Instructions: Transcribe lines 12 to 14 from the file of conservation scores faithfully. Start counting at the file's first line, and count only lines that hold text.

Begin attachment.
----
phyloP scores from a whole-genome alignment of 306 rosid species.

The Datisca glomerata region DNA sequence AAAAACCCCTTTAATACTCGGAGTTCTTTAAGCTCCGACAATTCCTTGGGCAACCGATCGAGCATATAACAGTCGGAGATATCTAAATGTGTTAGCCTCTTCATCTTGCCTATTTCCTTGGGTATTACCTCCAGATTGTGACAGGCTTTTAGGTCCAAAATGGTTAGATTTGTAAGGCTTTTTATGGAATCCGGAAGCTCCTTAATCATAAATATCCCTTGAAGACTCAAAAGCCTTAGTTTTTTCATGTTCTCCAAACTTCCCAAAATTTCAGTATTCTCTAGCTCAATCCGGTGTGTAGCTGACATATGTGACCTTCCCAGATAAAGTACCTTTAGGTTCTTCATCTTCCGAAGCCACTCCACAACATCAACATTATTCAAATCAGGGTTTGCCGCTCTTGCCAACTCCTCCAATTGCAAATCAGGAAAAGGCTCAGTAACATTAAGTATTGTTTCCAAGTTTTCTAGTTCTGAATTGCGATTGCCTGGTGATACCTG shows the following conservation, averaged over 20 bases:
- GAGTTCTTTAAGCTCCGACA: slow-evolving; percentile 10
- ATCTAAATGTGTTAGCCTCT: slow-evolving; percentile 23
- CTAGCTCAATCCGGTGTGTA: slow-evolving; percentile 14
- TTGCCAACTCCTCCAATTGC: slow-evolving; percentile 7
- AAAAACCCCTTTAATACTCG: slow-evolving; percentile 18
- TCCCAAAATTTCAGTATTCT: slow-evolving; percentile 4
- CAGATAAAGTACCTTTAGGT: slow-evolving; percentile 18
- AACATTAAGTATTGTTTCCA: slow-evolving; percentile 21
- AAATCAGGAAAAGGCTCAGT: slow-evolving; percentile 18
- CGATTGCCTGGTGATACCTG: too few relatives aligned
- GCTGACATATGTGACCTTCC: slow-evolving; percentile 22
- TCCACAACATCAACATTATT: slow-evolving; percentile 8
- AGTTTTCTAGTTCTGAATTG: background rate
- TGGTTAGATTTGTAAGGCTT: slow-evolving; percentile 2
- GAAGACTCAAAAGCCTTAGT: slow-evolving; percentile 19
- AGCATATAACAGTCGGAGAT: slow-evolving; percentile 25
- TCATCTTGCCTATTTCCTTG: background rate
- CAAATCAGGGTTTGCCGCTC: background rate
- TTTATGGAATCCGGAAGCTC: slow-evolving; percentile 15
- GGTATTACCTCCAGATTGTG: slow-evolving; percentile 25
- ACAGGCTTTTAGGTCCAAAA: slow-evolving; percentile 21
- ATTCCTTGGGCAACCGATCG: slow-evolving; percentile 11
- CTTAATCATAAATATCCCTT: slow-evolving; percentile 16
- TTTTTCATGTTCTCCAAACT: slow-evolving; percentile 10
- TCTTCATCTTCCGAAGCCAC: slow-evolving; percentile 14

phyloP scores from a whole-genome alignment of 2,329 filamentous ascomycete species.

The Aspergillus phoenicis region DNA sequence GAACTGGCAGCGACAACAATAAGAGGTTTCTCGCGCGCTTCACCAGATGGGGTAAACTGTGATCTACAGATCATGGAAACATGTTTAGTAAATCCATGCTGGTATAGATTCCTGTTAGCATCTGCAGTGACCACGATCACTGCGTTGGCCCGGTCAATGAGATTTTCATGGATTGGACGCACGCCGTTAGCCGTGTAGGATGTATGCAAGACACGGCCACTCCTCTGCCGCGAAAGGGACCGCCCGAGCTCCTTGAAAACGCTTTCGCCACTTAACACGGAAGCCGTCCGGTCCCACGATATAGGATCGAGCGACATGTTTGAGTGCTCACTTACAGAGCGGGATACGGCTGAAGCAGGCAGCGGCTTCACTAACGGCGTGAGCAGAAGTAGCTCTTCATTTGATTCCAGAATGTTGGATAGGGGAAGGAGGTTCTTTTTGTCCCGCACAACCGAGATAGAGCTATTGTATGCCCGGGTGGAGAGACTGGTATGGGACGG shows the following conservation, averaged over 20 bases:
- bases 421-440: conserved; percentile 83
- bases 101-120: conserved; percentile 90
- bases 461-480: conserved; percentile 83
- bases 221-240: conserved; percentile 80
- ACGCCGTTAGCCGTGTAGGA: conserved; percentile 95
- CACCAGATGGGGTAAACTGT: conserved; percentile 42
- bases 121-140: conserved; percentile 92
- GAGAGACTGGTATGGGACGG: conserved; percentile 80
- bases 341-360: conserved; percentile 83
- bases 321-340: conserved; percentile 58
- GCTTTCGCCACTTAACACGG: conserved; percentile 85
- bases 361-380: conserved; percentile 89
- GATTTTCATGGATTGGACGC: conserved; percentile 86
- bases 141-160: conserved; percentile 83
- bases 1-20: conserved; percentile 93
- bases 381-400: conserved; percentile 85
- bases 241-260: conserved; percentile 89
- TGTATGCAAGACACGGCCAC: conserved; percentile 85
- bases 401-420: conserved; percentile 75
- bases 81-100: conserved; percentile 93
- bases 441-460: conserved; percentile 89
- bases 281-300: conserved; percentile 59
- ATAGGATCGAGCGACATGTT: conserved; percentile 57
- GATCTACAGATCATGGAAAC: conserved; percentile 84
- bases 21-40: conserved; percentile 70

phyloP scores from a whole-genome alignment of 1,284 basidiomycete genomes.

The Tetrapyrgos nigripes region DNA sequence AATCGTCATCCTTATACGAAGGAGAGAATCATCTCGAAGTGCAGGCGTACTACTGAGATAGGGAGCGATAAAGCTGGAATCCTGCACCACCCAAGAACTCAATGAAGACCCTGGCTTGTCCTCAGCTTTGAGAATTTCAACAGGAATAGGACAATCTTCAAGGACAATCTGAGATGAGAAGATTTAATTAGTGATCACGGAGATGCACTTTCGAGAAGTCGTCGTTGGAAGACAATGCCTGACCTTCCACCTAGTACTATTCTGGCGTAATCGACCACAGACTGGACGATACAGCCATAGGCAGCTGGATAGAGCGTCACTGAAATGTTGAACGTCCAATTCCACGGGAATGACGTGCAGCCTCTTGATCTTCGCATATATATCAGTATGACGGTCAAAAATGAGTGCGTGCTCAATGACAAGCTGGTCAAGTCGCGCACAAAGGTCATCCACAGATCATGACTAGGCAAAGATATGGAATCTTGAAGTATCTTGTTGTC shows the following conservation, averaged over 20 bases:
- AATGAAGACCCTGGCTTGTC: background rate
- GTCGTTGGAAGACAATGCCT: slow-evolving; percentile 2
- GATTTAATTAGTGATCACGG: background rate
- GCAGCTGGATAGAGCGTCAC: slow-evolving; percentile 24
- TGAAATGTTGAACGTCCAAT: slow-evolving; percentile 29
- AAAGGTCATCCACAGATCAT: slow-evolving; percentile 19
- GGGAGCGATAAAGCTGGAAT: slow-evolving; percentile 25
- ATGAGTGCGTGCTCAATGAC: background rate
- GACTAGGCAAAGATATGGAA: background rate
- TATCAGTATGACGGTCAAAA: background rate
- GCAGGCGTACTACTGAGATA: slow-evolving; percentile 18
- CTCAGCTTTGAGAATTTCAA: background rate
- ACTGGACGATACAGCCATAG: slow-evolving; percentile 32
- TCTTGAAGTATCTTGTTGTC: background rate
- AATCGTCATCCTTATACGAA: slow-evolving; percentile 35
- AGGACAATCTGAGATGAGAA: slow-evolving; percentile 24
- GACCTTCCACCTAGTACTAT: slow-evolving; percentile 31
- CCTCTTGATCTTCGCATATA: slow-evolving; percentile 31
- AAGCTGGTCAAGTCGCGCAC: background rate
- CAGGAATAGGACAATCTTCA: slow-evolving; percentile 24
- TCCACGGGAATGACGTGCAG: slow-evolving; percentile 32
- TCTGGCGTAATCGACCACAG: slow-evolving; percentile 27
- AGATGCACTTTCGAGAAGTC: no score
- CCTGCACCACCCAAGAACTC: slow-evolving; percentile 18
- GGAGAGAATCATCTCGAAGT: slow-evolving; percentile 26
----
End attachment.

- CGATTGCCTGGTGATACCTG: too few relatives aligned
- GCTGACATATGTGACCTTCC: slow-evolving; percentile 22
- TCCACAACATCAACATTATT: slow-evolving; percentile 8